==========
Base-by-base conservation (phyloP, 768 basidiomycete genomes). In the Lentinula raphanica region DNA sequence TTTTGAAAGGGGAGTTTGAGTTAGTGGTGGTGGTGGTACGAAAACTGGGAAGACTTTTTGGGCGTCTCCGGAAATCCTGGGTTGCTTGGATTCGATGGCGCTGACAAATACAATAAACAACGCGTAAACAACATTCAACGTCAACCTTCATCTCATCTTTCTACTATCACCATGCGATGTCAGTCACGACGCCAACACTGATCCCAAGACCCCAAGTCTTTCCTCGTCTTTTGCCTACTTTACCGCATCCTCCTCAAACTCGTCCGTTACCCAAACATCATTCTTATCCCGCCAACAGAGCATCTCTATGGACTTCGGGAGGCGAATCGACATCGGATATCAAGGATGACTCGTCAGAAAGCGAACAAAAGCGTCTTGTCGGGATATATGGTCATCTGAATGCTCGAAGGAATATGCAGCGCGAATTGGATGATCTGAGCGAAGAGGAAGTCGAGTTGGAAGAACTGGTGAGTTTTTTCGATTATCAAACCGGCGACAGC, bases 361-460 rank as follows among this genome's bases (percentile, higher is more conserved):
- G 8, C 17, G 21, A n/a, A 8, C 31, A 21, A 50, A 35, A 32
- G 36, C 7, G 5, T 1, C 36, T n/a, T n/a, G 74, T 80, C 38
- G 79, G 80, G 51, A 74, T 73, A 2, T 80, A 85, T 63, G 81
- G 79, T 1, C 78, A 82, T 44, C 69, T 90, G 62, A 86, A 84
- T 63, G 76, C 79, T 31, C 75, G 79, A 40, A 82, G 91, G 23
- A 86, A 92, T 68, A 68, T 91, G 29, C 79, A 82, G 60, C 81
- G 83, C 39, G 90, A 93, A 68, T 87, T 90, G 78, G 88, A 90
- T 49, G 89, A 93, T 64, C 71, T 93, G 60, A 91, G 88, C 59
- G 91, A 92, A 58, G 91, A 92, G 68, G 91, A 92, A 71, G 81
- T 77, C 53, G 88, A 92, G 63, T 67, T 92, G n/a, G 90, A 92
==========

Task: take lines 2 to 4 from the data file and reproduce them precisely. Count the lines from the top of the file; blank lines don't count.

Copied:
- G 8, C 17, G 21, A n/a, A 8, C 31, A 21, A 50, A 35, A 32
- G 36, C 7, G 5, T 1, C 36, T n/a, T n/a, G 74, T 80, C 38
- G 79, G 80, G 51, A 74, T 73, A 2, T 80, A 85, T 63, G 81